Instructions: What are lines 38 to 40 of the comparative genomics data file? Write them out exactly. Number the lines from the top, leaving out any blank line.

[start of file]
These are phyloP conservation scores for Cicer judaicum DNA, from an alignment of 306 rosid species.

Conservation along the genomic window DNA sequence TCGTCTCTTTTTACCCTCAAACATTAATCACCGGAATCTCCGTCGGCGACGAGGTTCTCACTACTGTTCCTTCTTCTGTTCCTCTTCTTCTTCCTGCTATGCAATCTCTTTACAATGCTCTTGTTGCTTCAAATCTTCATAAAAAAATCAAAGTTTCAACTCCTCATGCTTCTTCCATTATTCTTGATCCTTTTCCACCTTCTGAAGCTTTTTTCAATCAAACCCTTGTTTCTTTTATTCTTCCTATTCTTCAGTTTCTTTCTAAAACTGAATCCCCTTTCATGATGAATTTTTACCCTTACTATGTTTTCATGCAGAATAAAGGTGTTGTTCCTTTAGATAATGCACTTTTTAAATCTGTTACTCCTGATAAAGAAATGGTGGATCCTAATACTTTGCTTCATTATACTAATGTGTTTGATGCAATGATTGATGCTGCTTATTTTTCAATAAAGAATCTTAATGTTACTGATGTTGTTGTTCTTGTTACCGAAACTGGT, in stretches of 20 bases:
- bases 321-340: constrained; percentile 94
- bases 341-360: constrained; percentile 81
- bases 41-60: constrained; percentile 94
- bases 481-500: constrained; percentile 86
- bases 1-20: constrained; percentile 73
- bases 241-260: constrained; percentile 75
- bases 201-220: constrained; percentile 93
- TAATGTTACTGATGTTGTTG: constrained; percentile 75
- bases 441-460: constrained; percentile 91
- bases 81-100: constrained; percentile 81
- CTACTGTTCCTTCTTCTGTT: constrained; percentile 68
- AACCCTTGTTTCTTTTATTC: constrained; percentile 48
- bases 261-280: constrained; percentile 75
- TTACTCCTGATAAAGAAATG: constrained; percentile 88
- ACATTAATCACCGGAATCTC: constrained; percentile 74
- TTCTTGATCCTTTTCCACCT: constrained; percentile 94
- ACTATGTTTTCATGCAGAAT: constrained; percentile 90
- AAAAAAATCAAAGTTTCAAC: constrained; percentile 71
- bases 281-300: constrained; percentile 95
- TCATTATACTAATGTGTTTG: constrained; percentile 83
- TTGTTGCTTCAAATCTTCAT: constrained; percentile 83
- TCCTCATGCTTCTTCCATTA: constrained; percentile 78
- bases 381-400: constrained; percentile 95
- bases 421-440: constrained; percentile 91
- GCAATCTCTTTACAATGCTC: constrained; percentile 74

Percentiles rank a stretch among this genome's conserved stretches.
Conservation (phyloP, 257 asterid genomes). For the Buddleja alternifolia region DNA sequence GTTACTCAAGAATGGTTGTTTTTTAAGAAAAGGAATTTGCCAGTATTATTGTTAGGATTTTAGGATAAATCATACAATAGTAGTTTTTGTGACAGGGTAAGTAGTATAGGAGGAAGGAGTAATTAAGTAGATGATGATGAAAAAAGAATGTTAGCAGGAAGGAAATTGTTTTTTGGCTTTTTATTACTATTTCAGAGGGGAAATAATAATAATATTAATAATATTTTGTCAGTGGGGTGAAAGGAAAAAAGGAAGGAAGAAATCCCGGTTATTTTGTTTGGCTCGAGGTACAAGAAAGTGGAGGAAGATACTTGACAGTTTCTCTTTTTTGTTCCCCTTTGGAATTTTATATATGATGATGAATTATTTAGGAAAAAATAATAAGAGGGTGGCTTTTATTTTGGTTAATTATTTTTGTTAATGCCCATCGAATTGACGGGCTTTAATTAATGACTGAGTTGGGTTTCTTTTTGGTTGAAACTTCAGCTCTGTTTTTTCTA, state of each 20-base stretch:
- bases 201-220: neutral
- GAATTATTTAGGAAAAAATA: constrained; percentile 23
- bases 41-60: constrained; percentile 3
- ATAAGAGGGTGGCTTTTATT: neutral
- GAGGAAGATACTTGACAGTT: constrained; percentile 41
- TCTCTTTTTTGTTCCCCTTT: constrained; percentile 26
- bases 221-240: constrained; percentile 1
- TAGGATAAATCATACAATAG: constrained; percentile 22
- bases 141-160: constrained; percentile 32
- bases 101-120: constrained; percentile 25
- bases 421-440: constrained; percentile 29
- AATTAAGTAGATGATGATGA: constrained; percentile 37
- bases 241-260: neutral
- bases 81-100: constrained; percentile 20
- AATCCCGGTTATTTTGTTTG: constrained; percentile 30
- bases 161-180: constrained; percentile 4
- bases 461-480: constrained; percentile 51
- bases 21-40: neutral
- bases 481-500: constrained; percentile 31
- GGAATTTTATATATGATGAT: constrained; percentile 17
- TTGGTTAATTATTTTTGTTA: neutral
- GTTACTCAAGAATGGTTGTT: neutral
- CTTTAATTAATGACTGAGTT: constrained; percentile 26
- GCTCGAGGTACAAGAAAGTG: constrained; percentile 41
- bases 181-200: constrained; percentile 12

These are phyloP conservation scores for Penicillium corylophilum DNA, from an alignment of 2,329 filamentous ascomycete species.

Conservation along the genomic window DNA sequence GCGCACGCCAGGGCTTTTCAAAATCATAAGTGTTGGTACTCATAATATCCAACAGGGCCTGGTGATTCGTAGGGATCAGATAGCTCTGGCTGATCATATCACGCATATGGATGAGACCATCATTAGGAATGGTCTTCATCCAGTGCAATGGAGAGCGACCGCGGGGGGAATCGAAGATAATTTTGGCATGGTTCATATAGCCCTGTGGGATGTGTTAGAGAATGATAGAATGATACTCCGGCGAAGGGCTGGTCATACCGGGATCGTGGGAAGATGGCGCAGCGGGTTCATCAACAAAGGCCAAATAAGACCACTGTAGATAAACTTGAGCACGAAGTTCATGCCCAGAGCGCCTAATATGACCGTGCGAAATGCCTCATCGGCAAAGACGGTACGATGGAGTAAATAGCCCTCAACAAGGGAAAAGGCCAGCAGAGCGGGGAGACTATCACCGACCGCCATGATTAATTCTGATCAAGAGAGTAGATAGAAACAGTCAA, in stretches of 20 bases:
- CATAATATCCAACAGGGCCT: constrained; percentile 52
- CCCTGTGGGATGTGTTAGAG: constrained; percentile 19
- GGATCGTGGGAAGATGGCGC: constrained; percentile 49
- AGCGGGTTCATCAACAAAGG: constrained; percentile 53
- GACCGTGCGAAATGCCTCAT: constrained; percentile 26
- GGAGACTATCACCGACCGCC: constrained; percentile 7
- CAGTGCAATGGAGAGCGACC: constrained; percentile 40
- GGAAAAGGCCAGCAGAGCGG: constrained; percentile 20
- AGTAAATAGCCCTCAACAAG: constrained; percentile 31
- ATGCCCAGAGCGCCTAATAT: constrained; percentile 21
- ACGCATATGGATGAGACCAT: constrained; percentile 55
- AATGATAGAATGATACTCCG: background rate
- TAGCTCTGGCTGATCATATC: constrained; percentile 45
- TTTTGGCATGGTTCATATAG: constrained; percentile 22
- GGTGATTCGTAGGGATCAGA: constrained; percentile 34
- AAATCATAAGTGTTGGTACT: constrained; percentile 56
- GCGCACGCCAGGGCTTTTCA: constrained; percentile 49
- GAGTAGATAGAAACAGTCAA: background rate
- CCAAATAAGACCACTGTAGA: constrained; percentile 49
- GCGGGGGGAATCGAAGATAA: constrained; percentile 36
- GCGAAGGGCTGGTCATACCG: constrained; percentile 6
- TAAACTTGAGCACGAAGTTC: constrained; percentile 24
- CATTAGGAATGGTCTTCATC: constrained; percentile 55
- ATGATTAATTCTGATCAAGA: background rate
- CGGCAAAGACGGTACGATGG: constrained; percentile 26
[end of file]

- bases 141-160: constrained; percentile 32
- bases 101-120: constrained; percentile 25
- bases 421-440: constrained; percentile 29